100 Ideas That Changed Architecture, by Richard Weston, is part of Laurence King's 100 Ideas That Changed... series. Others include Photography, Film, Advertising, and Graphic Design.

Every book in the series follows the same format: 100 chapters, each with a single-page essay and a full-page illustration. What sets this book apart from others in the series is its excellent annotated bibliography.

Weston's 100 entries include architectural features (columns, arches, domes), building materials (brick, iron, steel, glass), and "more idea-like ideas" ('less is more', 'form follows function'). There are also essays on architectural styles, especially the major trends of the twentieth century, though the book's coverage is more technical than aesthetic.

Wednesday, 13 July 2016

The Art Of Cutting

The Art Of Cutting
The Art Of Cutting For Paper, Cardboard, Wood & Other Materials: Tradition & New Techniques, by Jean-Charles Trebbi, was originally published in French as L'Art De La Decoupe: Design & Decoration. The book begins with a brief guide to the various traditional forms of paper cutting: 'canviet' (French), 'Scherenschnitte' (Swiss), 'jianzhi' (Chinese), 'kirigami' and 'katagami' (Japanese), 'wycinanki' (Polish), 'papel picado' (Mexican), and 'sanjih' (Indian).

The majority of the book consists of profiles of contemporary artists who create cut-out sculptures, furniture, and architecture, though some interesting historical examples are also included (such as a magazine from 1889 illustrating "Decoupage d'une orange"). Trebbi also discusses silhouettes, shadow puppets, and pop-up books. (These are covered more extensively in E Nevill Jackson's Silhouette: Notes & Dictionary, Emma Rutherford's Silhouette: The Art of the Shadow, Eileen Blumenthal's Puppetry: A World History, and Trebbi's The Art Of Pop-Up.)

Tuesday, 12 July 2016

New Democracy Movement

New Democracy Movement
Three members of the New Democracy Movement were arrested on Sunday and accused of violating the Referendum Act. Article 61 of the Act states that "anyone who publishes text, images or sound... that is either untruthful, harsh, offensive, rude, inciting or threatening, with the intention that voters will either not exercise their right to vote, or vote in a certain way" will face up to ten years in jail.

The New Democracy Movement is an anti-coup organisation that has been campaigning against the military's proposed constitution. They have been treading a legal tightrope by distributing t-shirts calling for people to 'vote no' in the referendum to be held on 7th August.

The NDM members were arrested in Ratchaburi after police found copies of anti-charter booklets in their car. Election Commissioner Somchai Srisuthiyakorn has said that one of the NDM's booklets (a fold-out poster listing seven reasons to vote no) is in violation of the Act.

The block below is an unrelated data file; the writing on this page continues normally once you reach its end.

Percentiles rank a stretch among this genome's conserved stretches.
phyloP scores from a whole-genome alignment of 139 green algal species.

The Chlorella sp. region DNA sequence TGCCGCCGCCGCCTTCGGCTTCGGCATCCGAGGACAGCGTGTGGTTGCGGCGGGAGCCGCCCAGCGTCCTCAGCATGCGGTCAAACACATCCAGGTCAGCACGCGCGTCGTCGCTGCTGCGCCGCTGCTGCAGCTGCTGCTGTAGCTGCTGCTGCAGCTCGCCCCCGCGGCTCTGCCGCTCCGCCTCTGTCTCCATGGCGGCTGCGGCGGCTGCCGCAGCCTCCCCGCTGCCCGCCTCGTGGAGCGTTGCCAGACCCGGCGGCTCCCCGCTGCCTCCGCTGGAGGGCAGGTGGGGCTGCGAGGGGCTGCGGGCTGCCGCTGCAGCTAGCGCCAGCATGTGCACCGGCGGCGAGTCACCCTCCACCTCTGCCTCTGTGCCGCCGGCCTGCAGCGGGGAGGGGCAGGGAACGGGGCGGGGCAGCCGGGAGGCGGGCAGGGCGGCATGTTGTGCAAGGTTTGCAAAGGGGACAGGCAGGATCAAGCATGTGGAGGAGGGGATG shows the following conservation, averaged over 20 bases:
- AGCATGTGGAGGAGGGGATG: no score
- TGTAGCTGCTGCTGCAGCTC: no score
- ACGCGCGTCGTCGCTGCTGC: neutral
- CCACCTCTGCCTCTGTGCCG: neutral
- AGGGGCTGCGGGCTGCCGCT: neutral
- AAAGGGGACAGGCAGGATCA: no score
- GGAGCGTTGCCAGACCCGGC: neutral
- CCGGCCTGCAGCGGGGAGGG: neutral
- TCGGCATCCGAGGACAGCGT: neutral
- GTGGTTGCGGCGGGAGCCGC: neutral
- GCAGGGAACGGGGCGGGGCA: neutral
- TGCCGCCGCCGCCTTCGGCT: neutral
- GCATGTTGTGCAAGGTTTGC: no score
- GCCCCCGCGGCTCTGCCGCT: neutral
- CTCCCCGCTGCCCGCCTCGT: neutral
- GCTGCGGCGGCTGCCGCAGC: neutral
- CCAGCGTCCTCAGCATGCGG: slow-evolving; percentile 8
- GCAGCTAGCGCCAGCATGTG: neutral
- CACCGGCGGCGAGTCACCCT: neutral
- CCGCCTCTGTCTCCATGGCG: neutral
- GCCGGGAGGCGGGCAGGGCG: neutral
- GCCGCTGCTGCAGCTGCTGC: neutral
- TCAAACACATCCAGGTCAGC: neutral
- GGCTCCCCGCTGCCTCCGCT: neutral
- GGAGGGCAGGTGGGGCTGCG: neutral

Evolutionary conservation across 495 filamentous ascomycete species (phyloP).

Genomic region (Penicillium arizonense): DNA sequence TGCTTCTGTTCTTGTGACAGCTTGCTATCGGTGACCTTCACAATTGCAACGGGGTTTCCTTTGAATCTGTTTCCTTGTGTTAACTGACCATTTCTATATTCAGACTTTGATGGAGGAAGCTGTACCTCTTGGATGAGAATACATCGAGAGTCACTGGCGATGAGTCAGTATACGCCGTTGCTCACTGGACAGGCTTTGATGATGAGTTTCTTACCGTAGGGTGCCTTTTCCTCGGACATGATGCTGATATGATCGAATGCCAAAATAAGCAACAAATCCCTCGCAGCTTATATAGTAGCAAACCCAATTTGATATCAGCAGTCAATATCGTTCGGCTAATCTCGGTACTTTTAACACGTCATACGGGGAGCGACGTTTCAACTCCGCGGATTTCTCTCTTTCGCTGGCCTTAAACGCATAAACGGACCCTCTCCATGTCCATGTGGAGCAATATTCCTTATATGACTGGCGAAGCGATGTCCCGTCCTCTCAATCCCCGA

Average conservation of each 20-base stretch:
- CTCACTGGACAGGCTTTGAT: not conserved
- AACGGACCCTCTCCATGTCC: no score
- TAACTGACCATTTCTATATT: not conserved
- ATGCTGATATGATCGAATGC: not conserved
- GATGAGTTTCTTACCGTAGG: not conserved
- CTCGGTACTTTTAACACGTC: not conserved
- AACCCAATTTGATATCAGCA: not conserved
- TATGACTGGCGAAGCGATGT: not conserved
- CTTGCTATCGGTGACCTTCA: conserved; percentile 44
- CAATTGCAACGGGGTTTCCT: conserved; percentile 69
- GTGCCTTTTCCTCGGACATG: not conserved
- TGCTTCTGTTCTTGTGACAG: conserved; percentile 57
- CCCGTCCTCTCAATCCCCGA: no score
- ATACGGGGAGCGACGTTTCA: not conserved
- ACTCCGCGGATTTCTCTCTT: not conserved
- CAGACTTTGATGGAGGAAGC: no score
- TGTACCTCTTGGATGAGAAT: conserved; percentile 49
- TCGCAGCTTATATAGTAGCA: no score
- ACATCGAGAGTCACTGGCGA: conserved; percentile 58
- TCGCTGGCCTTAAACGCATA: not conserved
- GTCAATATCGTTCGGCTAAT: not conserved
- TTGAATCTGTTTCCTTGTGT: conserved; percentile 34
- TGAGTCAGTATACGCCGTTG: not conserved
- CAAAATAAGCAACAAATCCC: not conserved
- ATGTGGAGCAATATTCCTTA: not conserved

A journalist from Prachatai who was travelling with the NDM members was also arrested. They were all detained in custody on Sunday night, and granted bail yesterday. Police searched Prachatai's office today.


Club Friday: To Be Continued

GMM25, a digital terrestrial TV channel owned by GMM Grammy, has been fined 50,000 baht by the National Broadcasting & Telecommunications Commission after viewers complained about the violent content of its soap opera, Club Friday: To Be Continued (เพื่อนรักเพื่อนร้าย). The episode in question (the final episode in the fifteen-part series) was broadcast on 3rd May, and included a scene depicting the rape of a female character.

The rape sequence occurred at the beginning of the episode, which was broadcast at 8pm. The attacker was shown pinning the woman down, while three others filmed the assault on their smartphones. The scene, which did not include any nudity, mostly consisted of reaction shots of the man's accomplices.

The NBTC judged that the episode violated article 37 of the Broadcasting Act, which forbids the transmission of immoral or corrupting material. However, the small fine (equivalent to only $1,500) is merely tokenistic, as GMM Grammy is Thailand's largest media conglomerate.

Lakorn (soap operas) dominate the prime-time schedules of Thailand's terrestrial television channels. The most popular series are broadcast every night after the 8pm royal news bulletins on channels 3, 5, and 7. (Channels 5 and 7 are owned by the army, and soap operas about soldiers have been used as military propaganda; Thai television is dominated by soap operas, gameshows, and variety shows.)